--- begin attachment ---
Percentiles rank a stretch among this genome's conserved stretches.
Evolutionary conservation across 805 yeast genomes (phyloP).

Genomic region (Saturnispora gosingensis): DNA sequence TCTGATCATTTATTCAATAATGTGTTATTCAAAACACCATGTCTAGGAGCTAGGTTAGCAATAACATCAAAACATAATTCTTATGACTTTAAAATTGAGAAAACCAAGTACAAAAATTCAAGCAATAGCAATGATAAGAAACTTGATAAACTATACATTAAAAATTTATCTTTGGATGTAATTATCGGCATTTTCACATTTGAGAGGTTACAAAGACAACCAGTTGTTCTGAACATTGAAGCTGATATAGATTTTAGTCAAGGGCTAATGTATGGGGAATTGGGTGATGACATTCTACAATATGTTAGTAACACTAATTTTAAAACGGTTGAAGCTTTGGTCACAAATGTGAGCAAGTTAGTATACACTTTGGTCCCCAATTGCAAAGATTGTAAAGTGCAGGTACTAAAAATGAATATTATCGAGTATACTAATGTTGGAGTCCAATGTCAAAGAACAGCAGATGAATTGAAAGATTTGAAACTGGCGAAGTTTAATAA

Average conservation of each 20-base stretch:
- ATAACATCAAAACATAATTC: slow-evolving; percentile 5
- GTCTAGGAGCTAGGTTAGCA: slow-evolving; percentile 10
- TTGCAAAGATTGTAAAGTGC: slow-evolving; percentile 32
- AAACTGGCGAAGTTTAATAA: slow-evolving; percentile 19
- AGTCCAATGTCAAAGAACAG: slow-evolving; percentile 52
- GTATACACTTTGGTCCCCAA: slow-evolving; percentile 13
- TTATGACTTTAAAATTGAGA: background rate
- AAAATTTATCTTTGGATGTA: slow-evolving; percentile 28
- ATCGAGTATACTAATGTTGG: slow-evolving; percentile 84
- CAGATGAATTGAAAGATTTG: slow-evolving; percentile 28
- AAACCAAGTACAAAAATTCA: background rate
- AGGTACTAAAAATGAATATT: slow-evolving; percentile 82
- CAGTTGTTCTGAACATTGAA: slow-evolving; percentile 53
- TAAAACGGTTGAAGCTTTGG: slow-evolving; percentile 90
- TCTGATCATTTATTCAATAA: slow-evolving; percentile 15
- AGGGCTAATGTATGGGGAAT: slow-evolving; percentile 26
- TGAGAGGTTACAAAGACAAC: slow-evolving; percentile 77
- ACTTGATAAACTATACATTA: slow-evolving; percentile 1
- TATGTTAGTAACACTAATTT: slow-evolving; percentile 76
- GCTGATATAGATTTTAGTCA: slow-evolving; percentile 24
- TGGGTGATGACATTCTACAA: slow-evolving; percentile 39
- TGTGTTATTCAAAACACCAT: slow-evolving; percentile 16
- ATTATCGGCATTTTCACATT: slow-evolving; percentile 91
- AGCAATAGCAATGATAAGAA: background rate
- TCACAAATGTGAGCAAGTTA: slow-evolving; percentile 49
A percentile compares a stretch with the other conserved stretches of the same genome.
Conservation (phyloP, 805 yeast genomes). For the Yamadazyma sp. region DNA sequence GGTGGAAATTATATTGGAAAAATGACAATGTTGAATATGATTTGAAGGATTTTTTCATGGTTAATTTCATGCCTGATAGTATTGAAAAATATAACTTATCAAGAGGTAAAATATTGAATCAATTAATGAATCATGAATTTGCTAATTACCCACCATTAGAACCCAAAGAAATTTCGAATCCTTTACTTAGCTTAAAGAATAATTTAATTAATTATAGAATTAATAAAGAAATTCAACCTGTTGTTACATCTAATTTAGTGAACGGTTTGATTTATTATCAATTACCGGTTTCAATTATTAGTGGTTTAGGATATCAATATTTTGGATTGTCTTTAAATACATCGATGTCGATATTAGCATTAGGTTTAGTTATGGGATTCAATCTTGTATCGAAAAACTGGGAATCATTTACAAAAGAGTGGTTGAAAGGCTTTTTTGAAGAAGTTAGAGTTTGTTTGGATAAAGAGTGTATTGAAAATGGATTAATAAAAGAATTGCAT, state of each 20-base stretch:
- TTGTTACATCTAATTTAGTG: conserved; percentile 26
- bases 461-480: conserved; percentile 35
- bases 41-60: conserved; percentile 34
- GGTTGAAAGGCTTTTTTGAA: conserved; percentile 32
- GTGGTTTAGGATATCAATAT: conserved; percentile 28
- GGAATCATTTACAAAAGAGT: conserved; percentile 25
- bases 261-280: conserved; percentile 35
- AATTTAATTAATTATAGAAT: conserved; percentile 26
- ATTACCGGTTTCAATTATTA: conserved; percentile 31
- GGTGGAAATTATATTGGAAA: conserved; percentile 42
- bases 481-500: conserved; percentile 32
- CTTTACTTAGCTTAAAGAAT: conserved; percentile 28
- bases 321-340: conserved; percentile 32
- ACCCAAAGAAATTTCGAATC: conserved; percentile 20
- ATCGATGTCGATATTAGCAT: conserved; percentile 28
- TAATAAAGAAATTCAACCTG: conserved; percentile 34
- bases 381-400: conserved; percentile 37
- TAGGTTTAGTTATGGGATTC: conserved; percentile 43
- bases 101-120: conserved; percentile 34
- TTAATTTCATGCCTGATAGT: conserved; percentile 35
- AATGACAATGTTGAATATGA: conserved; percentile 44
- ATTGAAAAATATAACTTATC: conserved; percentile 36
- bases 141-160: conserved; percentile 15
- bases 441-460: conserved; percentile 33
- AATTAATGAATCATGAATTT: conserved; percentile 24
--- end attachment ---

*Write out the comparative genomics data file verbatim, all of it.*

Percentiles rank a stretch among this genome's conserved stretches.
Evolutionary conservation across 805 yeast genomes (phyloP).

Genomic region (Saturnispora gosingensis): DNA sequence TCTGATCATTTATTCAATAATGTGTTATTCAAAACACCATGTCTAGGAGCTAGGTTAGCAATAACATCAAAACATAATTCTTATGACTTTAAAATTGAGAAAACCAAGTACAAAAATTCAAGCAATAGCAATGATAAGAAACTTGATAAACTATACATTAAAAATTTATCTTTGGATGTAATTATCGGCATTTTCACATTTGAGAGGTTACAAAGACAACCAGTTGTTCTGAACATTGAAGCTGATATAGATTTTAGTCAAGGGCTAATGTATGGGGAATTGGGTGATGACATTCTACAATATGTTAGTAACACTAATTTTAAAACGGTTGAAGCTTTGGTCACAAATGTGAGCAAGTTAGTATACACTTTGGTCCCCAATTGCAAAGATTGTAAAGTGCAGGTACTAAAAATGAATATTATCGAGTATACTAATGTTGGAGTCCAATGTCAAAGAACAGCAGATGAATTGAAAGATTTGAAACTGGCGAAGTTTAATAA

Average conservation of each 20-base stretch:
- ATAACATCAAAACATAATTC: slow-evolving; percentile 5
- GTCTAGGAGCTAGGTTAGCA: slow-evolving; percentile 10
- TTGCAAAGATTGTAAAGTGC: slow-evolving; percentile 32
- AAACTGGCGAAGTTTAATAA: slow-evolving; percentile 19
- AGTCCAATGTCAAAGAACAG: slow-evolving; percentile 52
- GTATACACTTTGGTCCCCAA: slow-evolving; percentile 13
- TTATGACTTTAAAATTGAGA: background rate
- AAAATTTATCTTTGGATGTA: slow-evolving; percentile 28
- ATCGAGTATACTAATGTTGG: slow-evolving; percentile 84
- CAGATGAATTGAAAGATTTG: slow-evolving; percentile 28
- AAACCAAGTACAAAAATTCA: background rate
- AGGTACTAAAAATGAATATT: slow-evolving; percentile 82
- CAGTTGTTCTGAACATTGAA: slow-evolving; percentile 53
- TAAAACGGTTGAAGCTTTGG: slow-evolving; percentile 90
- TCTGATCATTTATTCAATAA: slow-evolving; percentile 15
- AGGGCTAATGTATGGGGAAT: slow-evolving; percentile 26
- TGAGAGGTTACAAAGACAAC: slow-evolving; percentile 77
- ACTTGATAAACTATACATTA: slow-evolving; percentile 1
- TATGTTAGTAACACTAATTT: slow-evolving; percentile 76
- GCTGATATAGATTTTAGTCA: slow-evolving; percentile 24
- TGGGTGATGACATTCTACAA: slow-evolving; percentile 39
- TGTGTTATTCAAAACACCAT: slow-evolving; percentile 16
- ATTATCGGCATTTTCACATT: slow-evolving; percentile 91
- AGCAATAGCAATGATAAGAA: background rate
- TCACAAATGTGAGCAAGTTA: slow-evolving; percentile 49
A percentile compares a stretch with the other conserved stretches of the same genome.
Conservation (phyloP, 805 yeast genomes). For the Yamadazyma sp. region DNA sequence GGTGGAAATTATATTGGAAAAATGACAATGTTGAATATGATTTGAAGGATTTTTTCATGGTTAATTTCATGCCTGATAGTATTGAAAAATATAACTTATCAAGAGGTAAAATATTGAATCAATTAATGAATCATGAATTTGCTAATTACCCACCATTAGAACCCAAAGAAATTTCGAATCCTTTACTTAGCTTAAAGAATAATTTAATTAATTATAGAATTAATAAAGAAATTCAACCTGTTGTTACATCTAATTTAGTGAACGGTTTGATTTATTATCAATTACCGGTTTCAATTATTAGTGGTTTAGGATATCAATATTTTGGATTGTCTTTAAATACATCGATGTCGATATTAGCATTAGGTTTAGTTATGGGATTCAATCTTGTATCGAAAAACTGGGAATCATTTACAAAAGAGTGGTTGAAAGGCTTTTTTGAAGAAGTTAGAGTTTGTTTGGATAAAGAGTGTATTGAAAATGGATTAATAAAAGAATTGCAT, state of each 20-base stretch:
- TTGTTACATCTAATTTAGTG: conserved; percentile 26
- bases 461-480: conserved; percentile 35
- bases 41-60: conserved; percentile 34
- GGTTGAAAGGCTTTTTTGAA: conserved; percentile 32
- GTGGTTTAGGATATCAATAT: conserved; percentile 28
- GGAATCATTTACAAAAGAGT: conserved; percentile 25
- bases 261-280: conserved; percentile 35
- AATTTAATTAATTATAGAAT: conserved; percentile 26
- ATTACCGGTTTCAATTATTA: conserved; percentile 31
- GGTGGAAATTATATTGGAAA: conserved; percentile 42
- bases 481-500: conserved; percentile 32
- CTTTACTTAGCTTAAAGAAT: conserved; percentile 28
- bases 321-340: conserved; percentile 32
- ACCCAAAGAAATTTCGAATC: conserved; percentile 20
- ATCGATGTCGATATTAGCAT: conserved; percentile 28
- TAATAAAGAAATTCAACCTG: conserved; percentile 34
- bases 381-400: conserved; percentile 37
- TAGGTTTAGTTATGGGATTC: conserved; percentile 43
- bases 101-120: conserved; percentile 34
- TTAATTTCATGCCTGATAGT: conserved; percentile 35
- AATGACAATGTTGAATATGA: conserved; percentile 44
- ATTGAAAAATATAACTTATC: conserved; percentile 36
- bases 141-160: conserved; percentile 15
- bases 441-460: conserved; percentile 33
- AATTAATGAATCATGAATTT: conserved; percentile 24